Last summer I rehomed my parents’ parrots, Sylvester and Oliver, via Craigslist. They cared for the birds but did not give them the exceptional enrichment that parrots deserve. They told me if I could find a better home than theirs, they would rehome them… and did I ever. They now live with a bird trainer who has a “jungle room” for his birds and even takes them on hikes in a special bird carrier. Every time I get updates my heart swells with happiness. Oh, and we did not charge a rehoming fee!
At One Tail at a Time, we routinely find foster homes, donors, like-minded rescuers, and forever homes through Craigslist. If this avenue for finding forever homes ever closed, our adoption numbers would decrease. Craiglist is an efficient and popular way for members of the community to look for a pet.
It’s also a very efficient way for pet owners to find new homes for pets they can no longer care for. If we take away the ability for pet owners to find new homes for their pets, we are going to place an extreme burden on our already extremely burdened animal rescues and shelters.
Instead of shutting down Craigslist, let’s empower pet owners by showing them ways to safely rehome a pet. Let’s talk to them about reference checks and applications so that they can rehome safely without burdening shelters.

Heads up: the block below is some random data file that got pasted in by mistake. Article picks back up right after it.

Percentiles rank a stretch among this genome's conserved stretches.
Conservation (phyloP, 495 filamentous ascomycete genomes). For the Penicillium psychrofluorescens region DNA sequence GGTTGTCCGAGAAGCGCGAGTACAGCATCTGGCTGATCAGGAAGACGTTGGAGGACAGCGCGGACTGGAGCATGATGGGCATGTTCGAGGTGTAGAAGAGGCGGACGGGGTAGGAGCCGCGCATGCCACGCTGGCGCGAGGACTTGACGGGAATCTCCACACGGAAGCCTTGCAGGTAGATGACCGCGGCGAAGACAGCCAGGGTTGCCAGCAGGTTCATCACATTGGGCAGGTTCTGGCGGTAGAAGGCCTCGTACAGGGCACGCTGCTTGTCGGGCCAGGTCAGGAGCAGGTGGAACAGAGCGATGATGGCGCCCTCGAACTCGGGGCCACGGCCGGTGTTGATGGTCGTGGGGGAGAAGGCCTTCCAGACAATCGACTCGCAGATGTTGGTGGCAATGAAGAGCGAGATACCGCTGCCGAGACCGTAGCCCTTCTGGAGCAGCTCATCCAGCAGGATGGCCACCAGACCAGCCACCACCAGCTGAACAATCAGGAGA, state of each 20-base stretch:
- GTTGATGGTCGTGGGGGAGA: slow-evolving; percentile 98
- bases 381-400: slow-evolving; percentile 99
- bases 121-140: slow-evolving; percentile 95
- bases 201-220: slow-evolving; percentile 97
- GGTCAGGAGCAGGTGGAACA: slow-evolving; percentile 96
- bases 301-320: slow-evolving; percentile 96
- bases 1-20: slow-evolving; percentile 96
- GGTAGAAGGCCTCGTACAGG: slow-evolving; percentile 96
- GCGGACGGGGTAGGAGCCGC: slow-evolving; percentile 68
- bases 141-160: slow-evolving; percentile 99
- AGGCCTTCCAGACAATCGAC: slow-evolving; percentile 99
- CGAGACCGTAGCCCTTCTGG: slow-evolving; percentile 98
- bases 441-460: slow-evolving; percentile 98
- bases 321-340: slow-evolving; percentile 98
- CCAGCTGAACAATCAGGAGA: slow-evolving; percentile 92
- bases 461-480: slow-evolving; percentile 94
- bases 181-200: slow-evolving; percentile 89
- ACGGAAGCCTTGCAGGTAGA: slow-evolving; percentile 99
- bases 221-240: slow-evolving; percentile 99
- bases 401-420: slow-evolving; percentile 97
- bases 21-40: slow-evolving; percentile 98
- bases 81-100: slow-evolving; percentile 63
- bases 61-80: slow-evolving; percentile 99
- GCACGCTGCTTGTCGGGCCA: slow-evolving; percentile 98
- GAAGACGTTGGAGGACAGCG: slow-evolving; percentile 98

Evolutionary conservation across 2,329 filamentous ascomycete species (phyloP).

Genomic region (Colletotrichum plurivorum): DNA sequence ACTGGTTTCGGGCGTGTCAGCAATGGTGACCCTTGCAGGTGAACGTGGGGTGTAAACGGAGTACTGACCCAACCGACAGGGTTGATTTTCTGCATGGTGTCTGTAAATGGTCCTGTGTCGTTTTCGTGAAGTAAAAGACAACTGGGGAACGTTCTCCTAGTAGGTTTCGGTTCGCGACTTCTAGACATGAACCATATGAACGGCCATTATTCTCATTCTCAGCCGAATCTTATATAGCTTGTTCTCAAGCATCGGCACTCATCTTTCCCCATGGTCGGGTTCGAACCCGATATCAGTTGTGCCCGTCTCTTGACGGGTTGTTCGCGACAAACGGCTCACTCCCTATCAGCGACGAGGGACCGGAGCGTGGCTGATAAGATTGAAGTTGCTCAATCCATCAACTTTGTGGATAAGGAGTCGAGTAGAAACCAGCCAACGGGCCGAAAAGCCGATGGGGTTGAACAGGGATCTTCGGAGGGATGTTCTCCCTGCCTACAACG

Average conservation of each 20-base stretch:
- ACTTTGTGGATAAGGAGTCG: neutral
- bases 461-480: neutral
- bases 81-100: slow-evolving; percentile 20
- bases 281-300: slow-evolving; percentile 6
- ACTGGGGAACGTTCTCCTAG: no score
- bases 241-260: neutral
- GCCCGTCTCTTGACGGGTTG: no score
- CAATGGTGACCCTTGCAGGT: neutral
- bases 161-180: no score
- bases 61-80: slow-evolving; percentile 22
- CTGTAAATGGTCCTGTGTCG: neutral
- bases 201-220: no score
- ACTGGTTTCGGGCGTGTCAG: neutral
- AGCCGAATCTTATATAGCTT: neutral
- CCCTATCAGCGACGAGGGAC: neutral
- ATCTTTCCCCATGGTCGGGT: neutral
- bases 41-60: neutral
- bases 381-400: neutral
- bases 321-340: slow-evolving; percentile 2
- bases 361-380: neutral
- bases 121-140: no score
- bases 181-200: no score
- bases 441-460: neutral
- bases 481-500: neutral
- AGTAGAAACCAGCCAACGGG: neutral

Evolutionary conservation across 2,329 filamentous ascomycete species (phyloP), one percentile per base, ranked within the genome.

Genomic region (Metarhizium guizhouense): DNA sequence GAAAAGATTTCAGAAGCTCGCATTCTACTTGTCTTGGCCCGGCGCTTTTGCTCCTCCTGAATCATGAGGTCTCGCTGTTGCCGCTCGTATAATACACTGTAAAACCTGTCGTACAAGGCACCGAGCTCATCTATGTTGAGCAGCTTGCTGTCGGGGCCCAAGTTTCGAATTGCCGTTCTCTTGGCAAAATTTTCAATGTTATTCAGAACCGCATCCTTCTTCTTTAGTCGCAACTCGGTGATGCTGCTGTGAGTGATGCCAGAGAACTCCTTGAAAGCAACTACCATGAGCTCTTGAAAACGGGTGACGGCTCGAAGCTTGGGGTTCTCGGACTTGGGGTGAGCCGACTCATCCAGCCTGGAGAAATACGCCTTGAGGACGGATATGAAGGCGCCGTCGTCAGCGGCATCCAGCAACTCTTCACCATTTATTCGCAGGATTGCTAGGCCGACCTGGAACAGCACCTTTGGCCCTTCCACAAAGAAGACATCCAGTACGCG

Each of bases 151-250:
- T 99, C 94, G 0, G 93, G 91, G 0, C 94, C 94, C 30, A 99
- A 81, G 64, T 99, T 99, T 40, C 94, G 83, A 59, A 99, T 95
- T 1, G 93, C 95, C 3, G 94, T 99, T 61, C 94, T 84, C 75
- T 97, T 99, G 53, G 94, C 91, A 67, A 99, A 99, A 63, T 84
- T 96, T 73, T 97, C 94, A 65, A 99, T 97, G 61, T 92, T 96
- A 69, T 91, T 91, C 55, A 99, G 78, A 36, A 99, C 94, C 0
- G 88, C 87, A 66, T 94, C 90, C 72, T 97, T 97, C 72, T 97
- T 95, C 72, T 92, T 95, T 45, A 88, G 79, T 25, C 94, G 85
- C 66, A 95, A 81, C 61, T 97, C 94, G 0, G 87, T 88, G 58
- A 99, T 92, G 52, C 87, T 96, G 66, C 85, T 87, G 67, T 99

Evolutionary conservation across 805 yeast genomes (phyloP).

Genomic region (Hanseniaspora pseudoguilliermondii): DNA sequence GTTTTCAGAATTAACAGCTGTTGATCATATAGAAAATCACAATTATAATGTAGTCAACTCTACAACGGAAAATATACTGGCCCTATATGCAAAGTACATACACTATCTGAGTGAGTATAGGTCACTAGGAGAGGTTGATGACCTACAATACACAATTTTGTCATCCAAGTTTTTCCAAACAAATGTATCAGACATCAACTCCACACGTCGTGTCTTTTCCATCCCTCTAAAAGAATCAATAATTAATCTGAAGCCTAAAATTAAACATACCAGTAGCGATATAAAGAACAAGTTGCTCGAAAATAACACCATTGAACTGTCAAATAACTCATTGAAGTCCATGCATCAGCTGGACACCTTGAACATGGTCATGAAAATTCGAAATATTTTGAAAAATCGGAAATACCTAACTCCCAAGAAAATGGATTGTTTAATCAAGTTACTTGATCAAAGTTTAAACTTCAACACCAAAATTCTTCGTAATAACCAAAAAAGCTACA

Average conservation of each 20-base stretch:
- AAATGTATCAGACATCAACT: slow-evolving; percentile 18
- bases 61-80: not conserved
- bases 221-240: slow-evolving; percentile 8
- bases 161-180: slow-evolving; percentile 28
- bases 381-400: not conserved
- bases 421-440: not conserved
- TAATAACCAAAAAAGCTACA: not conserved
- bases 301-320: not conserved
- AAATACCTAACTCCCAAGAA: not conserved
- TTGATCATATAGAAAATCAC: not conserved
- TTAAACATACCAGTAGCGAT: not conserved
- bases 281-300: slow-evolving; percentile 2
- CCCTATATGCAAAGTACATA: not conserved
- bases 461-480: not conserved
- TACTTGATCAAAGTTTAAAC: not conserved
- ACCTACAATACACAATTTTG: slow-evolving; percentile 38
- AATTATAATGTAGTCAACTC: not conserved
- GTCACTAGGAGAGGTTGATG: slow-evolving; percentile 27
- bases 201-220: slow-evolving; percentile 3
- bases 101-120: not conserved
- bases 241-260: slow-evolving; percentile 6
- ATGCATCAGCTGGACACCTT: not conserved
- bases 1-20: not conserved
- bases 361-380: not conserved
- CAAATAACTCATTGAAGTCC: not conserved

Here are some of the tips One Tail at a Time gives to rehome pets through Craigslist:
1. Talk to the person! Have a conversation and use your instincts.
2. Use an application to gather information and keep data on the potential adopter.
3. Check personal references and veterinary references to make sure they are who they say they are and take care of the pets they say they take care of.
4. When completing the adoption, visit their home so you can see how and where your pet will live. Take a companion with you.
5. Make sure to have your pet altered and vaccinated prior to rehoming.
6. Keep in touch with adopters over time.
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Thank you, Heather, for showing us how Craigslist can be a win-win tool for connecting pet lovers! Click here to learn more about One Tail at a Time and to support their efforts.
For additional information on using Craigslist to re-home pets, check out BADRAP’s post: “Creating an Effective Craigslist Posting to Re-Home a Dog”